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    A rather large difference, yes. The Momentum is very highly rated for sound (see Innerfidelity's review and my reviews), it's a very high quality item physically, very comfortable to wear, very lightweight and good looking. The M50 has a somewhat unbalanced (colored) midrange, but the Momentum is very smooth and clean there. The highs of the Momentum are smooth and sparkly, while the M50 is slightly peaky in places, also uneven. It's a big difference in price, but your ears shoud be treated to as good a sound as you can afford. The M50 is a good starter headphone, but you already have that, so you know. I might be a little biased with my Momentum in hand here, but I wouldn't part with this gem for anything. Well, maybe a Stax SR009, unless Sennheiser re-released the Orpheus.
     
  9. Munrooe13

    Munrooe13 New Member

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    Okay thanx - I will definitely check them out.. They are a gorgeous set of headphones, although I really only use them at home in front of the computer, so that will not matter very much. But they would benefit from a the Dragonfly then?
     
  10. dalethorn

    dalethorn Active Member

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    The Momentum would especially benefit from the Dragonfly because the Momentum has a fairly strong output in the upper bass to lower mids, and most analog amps and computer sound cards make that bass slightly murky, while the Dragonfly keeps it more tight and detailed. Of course the Dragonfly can thin out the sound of some of the leaner more 'neutral' headphones, so the Momentum is a more ideal match.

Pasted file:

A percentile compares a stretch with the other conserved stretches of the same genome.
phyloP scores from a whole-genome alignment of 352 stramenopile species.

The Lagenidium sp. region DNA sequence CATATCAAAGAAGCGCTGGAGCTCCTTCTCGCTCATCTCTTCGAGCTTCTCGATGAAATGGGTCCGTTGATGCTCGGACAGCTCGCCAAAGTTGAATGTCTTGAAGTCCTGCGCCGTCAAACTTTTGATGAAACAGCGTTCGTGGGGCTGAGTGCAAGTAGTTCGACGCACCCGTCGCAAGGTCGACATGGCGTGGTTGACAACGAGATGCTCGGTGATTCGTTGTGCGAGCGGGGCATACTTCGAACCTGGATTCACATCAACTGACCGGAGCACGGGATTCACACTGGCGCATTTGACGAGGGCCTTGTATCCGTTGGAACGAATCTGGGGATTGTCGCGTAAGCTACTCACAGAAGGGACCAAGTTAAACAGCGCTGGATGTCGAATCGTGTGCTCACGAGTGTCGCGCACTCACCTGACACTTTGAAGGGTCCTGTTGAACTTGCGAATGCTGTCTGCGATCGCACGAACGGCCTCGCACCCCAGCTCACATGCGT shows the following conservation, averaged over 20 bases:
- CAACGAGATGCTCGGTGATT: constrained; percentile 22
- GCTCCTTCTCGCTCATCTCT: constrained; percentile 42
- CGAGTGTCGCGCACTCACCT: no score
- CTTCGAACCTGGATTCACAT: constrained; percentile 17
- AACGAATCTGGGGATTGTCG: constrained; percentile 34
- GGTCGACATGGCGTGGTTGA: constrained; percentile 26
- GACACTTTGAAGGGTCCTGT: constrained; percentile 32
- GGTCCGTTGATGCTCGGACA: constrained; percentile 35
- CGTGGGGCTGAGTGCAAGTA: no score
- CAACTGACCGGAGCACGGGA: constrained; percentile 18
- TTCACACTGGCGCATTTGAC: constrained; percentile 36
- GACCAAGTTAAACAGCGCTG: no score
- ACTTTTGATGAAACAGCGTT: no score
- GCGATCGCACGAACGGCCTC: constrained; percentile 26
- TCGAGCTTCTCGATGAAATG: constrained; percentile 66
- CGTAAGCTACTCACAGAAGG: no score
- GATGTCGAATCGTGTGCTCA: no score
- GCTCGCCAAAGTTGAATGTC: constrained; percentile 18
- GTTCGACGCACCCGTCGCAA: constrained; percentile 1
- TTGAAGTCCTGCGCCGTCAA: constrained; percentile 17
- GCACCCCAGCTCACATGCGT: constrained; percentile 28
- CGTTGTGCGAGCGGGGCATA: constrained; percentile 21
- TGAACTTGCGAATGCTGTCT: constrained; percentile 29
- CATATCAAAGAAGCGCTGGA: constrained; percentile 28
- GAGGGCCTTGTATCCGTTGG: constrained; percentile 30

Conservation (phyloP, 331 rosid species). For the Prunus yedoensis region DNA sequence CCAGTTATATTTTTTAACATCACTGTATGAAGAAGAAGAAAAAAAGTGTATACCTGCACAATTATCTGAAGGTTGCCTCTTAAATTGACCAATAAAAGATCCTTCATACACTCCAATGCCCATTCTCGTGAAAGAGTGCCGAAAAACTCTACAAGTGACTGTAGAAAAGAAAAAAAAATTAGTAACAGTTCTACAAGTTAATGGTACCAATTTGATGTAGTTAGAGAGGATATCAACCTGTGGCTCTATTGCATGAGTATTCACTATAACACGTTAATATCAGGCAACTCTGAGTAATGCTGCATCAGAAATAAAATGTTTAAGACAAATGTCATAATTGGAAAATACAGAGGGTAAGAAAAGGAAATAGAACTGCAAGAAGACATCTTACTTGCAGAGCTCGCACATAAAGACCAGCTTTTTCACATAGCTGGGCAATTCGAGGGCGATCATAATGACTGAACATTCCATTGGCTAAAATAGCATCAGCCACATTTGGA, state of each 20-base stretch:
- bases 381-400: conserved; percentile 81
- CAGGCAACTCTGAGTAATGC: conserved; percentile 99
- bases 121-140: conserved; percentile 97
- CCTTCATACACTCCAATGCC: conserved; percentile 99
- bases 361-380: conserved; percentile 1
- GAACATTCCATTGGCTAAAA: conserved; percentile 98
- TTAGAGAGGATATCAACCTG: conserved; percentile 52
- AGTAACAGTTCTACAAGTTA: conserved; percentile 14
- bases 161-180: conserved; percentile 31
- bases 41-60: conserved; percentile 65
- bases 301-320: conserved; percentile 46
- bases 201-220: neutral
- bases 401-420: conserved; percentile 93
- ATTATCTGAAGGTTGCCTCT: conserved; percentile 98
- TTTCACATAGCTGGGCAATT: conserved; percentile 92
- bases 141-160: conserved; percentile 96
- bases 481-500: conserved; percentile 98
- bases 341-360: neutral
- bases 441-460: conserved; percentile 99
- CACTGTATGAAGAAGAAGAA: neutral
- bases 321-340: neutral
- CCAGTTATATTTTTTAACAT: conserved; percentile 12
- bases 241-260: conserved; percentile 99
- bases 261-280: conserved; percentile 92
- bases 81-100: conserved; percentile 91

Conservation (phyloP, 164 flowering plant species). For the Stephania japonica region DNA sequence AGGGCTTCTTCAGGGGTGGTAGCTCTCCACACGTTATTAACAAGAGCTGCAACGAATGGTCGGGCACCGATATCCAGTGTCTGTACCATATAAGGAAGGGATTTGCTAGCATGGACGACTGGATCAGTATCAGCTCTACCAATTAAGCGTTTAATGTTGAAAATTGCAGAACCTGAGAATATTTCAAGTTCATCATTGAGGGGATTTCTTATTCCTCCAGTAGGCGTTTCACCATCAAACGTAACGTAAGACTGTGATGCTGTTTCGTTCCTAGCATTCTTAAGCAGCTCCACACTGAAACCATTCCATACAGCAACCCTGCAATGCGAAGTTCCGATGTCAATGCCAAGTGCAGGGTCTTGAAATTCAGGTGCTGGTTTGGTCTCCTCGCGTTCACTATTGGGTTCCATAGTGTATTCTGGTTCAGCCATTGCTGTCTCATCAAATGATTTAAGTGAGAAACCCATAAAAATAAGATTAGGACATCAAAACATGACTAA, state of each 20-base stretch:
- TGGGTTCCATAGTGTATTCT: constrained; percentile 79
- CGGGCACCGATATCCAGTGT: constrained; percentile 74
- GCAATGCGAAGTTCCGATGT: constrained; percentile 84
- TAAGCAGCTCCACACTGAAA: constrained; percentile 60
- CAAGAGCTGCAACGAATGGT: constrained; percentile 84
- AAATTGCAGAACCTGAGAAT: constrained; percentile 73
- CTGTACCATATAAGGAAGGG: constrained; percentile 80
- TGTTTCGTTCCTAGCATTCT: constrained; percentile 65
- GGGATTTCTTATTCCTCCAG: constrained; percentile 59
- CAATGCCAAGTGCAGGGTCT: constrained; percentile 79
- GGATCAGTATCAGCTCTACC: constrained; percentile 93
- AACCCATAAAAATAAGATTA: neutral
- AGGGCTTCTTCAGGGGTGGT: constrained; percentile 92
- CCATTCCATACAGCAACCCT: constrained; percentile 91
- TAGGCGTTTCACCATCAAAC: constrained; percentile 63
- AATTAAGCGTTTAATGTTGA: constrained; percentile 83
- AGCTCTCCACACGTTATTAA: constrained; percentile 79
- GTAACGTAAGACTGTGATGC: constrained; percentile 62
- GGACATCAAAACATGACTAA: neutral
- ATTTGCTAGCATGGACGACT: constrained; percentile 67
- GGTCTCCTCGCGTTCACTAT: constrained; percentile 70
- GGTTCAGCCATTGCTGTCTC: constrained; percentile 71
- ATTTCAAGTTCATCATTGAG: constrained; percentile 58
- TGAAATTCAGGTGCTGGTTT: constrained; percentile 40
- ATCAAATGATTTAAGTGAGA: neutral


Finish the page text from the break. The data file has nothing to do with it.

11. Munrooe13

    Munrooe13 New Member

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    Thank you for the answer. Since I will only use them at home, wouldn't a open back design be better? Maybe skip a few more meals and buy the Sennheiser HD650 or the Grado SR325is? I mean if im going to upgrade I might as well do it right the first time so I sont want to upgrade a year after again. Or are the Momentum really that good?
     
  12. dalethorn

    dalethorn Active Member

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    The Senn 600/650 designs are some 12 to 15 years old, and while that doesn't make them wrong, it does make them old. Without trying to write a book on this, I could offer a simple explanation: If your listening is mainly classical or jazz or folk music *and* you are a stickler for the classic concept of high fidelity accuracy/neutrality, the Senn 600 or 650 may satisfy. I personally would choose the Momentum over those. But if I were leaning toward the 600/650, I might go for the Shure 1840 or 1440 instead. I've owned both.

    The Grado SR325 is different - the one I had was 12 or more years ago, and it compared more to a Senn 565 - more of a mid-centric sound than the less-forward 600's, although the 580 was even more mids-recessed than the 600 series. If I were buying another Grado I'd get the PS500. I had the PS500, and the rewards in sound and comfort really justify the price difference from the 325.

    If you had one or two music tracks that were perfect examples of music you want the best reproduction of, I'd like to check those out myself.